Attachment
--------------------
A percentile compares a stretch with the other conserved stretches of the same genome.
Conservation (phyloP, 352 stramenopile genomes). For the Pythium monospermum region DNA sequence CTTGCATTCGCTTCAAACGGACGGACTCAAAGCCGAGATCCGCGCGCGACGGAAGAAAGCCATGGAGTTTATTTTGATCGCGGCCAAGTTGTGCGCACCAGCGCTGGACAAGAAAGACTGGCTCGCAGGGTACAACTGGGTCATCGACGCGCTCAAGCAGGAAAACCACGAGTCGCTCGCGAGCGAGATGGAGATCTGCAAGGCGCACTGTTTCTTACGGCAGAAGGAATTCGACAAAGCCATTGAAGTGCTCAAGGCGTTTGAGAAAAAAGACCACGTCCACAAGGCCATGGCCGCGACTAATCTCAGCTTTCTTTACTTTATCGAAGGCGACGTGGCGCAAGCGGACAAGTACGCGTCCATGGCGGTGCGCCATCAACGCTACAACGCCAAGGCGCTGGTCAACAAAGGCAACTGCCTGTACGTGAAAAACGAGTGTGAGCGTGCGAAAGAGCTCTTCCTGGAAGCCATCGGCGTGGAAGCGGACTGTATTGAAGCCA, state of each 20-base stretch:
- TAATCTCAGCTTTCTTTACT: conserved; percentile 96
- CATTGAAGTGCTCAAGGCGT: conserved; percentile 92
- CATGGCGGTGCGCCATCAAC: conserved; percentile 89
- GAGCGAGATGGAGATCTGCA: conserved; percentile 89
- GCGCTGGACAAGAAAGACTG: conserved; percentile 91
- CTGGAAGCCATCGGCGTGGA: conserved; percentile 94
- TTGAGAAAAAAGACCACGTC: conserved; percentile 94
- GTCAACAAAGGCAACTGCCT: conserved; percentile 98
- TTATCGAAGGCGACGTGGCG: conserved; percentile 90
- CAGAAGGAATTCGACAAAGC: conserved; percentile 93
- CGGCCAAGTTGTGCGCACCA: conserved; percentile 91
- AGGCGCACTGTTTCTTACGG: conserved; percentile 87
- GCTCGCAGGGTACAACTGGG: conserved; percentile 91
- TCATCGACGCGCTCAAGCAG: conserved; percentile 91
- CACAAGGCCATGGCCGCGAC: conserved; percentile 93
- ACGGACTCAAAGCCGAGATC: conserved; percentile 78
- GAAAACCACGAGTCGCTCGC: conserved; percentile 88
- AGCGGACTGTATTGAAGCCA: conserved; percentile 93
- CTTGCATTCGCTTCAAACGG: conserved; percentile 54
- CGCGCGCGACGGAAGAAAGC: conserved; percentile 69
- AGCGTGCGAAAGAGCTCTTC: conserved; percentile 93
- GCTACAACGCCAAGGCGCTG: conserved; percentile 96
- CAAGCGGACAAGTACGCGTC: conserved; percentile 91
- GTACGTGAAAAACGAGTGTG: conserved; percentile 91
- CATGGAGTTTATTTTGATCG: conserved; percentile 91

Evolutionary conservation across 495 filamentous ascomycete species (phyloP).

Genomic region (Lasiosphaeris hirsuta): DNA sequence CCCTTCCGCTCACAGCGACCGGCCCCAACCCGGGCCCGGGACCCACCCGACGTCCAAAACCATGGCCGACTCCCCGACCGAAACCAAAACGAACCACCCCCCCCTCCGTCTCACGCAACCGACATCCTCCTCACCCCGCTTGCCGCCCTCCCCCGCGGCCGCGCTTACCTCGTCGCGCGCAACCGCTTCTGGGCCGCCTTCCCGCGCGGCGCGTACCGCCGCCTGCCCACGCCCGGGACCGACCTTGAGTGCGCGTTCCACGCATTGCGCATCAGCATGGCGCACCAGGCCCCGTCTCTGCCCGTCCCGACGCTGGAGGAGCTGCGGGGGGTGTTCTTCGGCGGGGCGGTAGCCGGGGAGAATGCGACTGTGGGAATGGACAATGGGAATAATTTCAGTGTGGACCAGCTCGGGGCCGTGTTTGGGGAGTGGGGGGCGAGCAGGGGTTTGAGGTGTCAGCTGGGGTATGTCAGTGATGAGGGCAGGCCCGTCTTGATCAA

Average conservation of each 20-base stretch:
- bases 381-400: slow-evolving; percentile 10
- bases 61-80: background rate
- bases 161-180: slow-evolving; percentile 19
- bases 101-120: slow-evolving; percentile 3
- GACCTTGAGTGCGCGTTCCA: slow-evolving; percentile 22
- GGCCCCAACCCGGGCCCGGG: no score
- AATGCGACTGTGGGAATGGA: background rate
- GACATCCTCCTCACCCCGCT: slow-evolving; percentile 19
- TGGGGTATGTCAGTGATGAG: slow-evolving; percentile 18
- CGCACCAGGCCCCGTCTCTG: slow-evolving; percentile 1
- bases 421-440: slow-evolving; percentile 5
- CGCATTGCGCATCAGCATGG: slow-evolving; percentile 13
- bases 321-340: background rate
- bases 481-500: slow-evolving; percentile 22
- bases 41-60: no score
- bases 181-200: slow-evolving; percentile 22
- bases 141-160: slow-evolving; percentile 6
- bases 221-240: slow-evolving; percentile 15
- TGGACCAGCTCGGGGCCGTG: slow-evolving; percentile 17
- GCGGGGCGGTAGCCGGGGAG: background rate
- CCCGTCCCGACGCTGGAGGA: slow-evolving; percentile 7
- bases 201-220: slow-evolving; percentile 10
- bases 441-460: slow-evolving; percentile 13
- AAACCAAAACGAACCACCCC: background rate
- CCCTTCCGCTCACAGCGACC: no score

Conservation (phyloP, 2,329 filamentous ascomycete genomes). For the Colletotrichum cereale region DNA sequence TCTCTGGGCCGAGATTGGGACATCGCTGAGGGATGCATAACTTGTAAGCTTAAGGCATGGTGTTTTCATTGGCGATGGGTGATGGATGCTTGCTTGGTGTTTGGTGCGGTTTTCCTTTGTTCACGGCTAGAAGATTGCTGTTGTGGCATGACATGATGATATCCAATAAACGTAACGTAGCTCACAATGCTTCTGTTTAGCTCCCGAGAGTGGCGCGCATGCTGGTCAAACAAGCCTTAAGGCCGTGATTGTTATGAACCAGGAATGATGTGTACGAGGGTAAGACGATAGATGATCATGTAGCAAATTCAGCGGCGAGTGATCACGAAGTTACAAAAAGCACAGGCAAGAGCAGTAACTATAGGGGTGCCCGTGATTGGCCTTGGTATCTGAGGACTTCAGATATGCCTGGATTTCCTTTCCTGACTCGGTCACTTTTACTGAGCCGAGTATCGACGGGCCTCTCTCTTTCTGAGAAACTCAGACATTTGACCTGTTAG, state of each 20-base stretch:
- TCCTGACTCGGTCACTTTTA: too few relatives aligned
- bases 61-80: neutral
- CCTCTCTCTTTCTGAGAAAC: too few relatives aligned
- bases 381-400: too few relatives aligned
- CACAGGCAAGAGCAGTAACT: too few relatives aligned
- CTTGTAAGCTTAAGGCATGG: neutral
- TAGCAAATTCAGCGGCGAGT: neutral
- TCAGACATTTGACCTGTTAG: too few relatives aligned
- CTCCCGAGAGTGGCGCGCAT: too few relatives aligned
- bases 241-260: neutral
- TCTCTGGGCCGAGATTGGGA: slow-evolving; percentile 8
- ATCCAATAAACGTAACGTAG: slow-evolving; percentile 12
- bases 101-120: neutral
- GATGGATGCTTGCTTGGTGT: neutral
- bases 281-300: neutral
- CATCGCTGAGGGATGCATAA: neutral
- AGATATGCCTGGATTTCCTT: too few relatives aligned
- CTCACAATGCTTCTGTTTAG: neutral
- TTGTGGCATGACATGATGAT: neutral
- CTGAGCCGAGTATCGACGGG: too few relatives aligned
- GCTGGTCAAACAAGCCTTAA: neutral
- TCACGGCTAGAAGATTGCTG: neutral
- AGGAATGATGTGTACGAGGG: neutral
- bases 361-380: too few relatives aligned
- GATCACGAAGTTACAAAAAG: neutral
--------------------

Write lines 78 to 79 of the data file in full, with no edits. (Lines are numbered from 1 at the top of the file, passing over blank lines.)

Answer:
- TCACGGCTAGAAGATTGCTG: neutral
- AGGAATGATGTGTACGAGGG: neutral